In 1895 the Danger Point Lighthouse was built and a remembrance plate for the HMS Birkenhead is affixed to its base.
|Home Activities Rooms & Rates About us Gallery Reviews Map Travel tips Contact|
The sinking of the HMS Birkenhead and the Danger Point Lighthouse.
In January 1852, under the command of Captain Robert Salmond, the HMS Birkenhead left Portsmouth conveying troops to the 8th Xhosa War in South Africa. On 5 January she picked up more soldiers at Queenstown and was also conveying some officers' wives and families. On 23 February 1852, the Birkenhead docked at Simonstown, near Cape Town. Most of the women and children disembarked along with a number of sick soldiers. Nine cavalry horses and several bales of hay were loaded for the last leg of the voyage to Algoa Bay.
In the late afternoon of 25 February 1852, the Birkenhead left Simon's Bay with approximately 643 men, women, and children aboard, under instructions to reach its destination at Algoa Bay as quickly as possible. In order to make the best possible speed, Captain Salmond decided to hug the South African coast, setting a course which was generally within 3 miles (4.8 km) of the shore. She maintained a steady speed of 8.5 knots (15.7 km/h). The sea was calm and the night was clear as she left False Bay and headed east.
At 2 a.m. the following morning, the Birkenhead struck an uncharted rock near Danger Point (today near Gansbaai). The barely submerged rock is clearly visible in rough seas, however it is not immediately apparent in calmer conditions. The initial impact ripped open the forward watertight compartment between the engine room and the fore peak, immediately flooding it and drowning over 100 soldiers in their hammocks. A second impact ripped open the bilge in the engine room, resulting in the two largest watertight compartments in the vessel being flooded.
The surviving officers and men assembled on deck. Distress rockets were fired, but there was no assistance available. Sixty men were detailed to man the chain pumps, sixty more were assigned to the tackles of the lifeboats, while the rest were assembled on the poop deck, in order to raise the forward part of the ship. Poor maintenance and paint on the winches resulted in only a few of the ship's lifeboats being launched, and the two large boats, with capacities of 150 men each, were not among them. Eventually two cutters and a gig were launched, onto which all the women and children were placed and rowed away for safety. Only then did Captain Salmond order that those men who could swim should save themselves by swimming to the boats; Lieutenant-Colonel Seton, however, recognising that rushing the lifeboats would risk swamping them and endangering the women and children, ordered the men to stand fast. The cavalry horses were freed and driven into the sea in the hope that they might be able to swim ashore. The soldiers did not move, even as the ship broke up barely twenty minutes after striking the rock. Some of the soldiers managed to swim the 2 miles (3.2 km) to shore over the next twelve hours, often hanging on to pieces of the wreck to stay afloat; however, most either drowned or were taken by sharks.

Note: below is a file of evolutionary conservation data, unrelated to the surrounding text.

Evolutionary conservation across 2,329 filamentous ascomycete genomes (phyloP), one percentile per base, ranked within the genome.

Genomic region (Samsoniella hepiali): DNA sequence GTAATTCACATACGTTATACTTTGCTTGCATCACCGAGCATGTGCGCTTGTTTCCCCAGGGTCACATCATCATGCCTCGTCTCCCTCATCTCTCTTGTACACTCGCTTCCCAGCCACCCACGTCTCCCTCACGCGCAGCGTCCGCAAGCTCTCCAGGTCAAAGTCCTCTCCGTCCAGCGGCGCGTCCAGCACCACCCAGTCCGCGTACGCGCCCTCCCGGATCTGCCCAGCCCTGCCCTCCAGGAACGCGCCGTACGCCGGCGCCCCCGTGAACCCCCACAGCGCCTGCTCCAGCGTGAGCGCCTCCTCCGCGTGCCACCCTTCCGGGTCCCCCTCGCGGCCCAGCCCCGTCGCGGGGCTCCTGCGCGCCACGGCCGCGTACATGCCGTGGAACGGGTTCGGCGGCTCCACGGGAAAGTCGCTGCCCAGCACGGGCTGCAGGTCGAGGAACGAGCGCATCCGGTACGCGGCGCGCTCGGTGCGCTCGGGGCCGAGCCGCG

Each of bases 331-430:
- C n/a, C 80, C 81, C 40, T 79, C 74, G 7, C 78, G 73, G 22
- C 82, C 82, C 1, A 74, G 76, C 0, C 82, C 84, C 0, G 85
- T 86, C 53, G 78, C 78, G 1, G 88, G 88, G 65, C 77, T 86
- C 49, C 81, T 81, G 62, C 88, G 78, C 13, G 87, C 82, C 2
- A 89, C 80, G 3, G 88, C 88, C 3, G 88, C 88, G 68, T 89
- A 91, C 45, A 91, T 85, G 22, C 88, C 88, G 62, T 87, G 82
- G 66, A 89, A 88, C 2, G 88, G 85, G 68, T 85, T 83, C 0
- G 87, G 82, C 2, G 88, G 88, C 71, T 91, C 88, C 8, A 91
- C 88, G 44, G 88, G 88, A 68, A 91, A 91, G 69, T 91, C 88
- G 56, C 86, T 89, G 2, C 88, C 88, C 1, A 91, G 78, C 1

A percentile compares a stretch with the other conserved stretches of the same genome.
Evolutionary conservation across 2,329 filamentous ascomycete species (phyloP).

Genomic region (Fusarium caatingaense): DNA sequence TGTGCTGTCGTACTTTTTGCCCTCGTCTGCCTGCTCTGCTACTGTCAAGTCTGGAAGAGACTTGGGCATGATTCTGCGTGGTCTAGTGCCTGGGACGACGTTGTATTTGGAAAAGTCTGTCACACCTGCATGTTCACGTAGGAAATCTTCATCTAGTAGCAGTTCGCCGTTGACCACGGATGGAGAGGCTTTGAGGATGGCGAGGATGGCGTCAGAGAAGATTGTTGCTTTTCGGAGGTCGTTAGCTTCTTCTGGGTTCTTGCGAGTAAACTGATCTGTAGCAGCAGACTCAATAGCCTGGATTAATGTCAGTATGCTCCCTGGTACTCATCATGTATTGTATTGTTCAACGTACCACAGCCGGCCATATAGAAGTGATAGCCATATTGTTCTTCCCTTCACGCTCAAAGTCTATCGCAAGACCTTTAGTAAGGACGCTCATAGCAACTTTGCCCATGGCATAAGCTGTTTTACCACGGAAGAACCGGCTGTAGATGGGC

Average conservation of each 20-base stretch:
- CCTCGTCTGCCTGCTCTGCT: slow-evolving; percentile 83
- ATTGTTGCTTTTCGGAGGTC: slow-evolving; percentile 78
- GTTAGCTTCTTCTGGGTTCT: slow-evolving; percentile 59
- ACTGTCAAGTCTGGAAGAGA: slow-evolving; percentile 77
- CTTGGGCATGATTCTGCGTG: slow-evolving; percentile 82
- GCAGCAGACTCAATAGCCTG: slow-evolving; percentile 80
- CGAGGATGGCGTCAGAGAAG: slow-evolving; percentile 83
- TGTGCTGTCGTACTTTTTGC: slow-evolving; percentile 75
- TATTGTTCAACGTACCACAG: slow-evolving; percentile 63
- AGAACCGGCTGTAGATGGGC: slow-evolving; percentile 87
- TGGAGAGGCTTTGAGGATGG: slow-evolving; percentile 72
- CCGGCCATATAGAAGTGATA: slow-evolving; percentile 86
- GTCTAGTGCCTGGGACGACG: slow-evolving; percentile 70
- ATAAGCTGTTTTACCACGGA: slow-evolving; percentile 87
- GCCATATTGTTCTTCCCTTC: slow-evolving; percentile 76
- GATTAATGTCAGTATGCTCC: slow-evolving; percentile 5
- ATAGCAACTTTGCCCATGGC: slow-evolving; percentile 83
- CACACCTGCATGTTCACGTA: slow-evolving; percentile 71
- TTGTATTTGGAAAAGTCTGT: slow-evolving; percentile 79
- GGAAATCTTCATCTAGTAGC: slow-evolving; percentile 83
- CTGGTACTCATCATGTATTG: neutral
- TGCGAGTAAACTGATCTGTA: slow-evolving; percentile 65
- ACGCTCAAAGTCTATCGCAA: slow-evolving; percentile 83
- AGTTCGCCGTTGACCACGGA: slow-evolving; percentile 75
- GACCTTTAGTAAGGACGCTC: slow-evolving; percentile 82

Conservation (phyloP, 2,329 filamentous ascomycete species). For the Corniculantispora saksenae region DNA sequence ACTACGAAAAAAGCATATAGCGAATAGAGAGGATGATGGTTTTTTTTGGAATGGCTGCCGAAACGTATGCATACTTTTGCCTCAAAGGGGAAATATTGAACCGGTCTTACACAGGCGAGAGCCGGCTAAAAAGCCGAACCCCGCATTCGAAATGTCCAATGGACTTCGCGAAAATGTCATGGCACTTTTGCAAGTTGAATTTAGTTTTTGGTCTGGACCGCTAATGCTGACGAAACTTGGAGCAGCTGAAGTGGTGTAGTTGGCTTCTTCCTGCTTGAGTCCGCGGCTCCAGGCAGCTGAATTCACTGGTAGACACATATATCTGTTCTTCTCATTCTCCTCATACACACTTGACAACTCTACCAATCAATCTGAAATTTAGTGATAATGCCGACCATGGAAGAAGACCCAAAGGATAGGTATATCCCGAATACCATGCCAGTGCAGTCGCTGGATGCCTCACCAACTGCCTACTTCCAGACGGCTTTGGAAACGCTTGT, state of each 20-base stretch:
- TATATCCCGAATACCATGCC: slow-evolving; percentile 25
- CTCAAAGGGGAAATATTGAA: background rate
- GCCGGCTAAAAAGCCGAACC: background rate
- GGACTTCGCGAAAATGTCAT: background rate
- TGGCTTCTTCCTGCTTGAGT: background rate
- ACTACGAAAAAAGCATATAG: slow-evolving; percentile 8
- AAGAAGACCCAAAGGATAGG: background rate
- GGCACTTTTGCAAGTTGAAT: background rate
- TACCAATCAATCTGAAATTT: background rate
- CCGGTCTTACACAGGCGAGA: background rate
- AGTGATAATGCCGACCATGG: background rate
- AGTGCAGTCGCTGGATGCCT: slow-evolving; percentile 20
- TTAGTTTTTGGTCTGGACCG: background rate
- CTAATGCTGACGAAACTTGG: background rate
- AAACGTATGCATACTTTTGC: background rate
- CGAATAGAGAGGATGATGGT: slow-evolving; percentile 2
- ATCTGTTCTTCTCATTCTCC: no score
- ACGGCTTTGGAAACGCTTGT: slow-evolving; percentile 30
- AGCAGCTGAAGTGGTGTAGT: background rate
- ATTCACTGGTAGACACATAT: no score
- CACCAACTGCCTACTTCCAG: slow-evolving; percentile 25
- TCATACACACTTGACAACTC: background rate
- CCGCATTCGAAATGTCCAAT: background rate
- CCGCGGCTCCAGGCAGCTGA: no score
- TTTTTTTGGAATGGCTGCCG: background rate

The next morning the schooner Lioness discovered one of the cutters, and after saving the occupants of the second boat made her way to the scene of the disaster. Arriving in the afternoon, she rescued as many people as possible. It was reported that of the 643 people aboard the Birkenhead, only 193 were saved. The actual number of personnel aboard is in some doubt, but an estimate of 638 was published in the The Times newspaper. It is generally thought that the survivors comprised 113 Army personnel (all ranks), 6 Royal Marines, 54 seamen (all ranks), 7 women 13 children and at least 1 male civilian, but these numbers cannot be substantiated as muster rolls and books were lost with the ship. Of the horses onboard, eight made it safely to land, while the ninth had its leg broken while being pushed into the sea.
This disaster started the protocol of "women and children first!", which became a standard evacuation procedure in maritime disasters. Similarly, "Birkenhead Drill" carried out by the soldiers became the epitome of courageous behaviour in hopeless circumstances.
In 1895, a lighthouse was erected at Danger Point to warn shipping of the dangerous reef. The lighthouse is about 18 metres (59 ft) tall and is visible for approximately 25 nautical miles (46 km). A remembrance plate for the Birkenhead is affixed to its base, and points to the rock where the ship was wrecked.
External links for HMS Birkenhead and Danger Point Lighthouse:
HMS Birkenhead (1845) Wikipedia page
Accommodation Gansbaai | De Kelders guesthouse | Whale watching | Shark diving | Website designed and maintained by Webinvent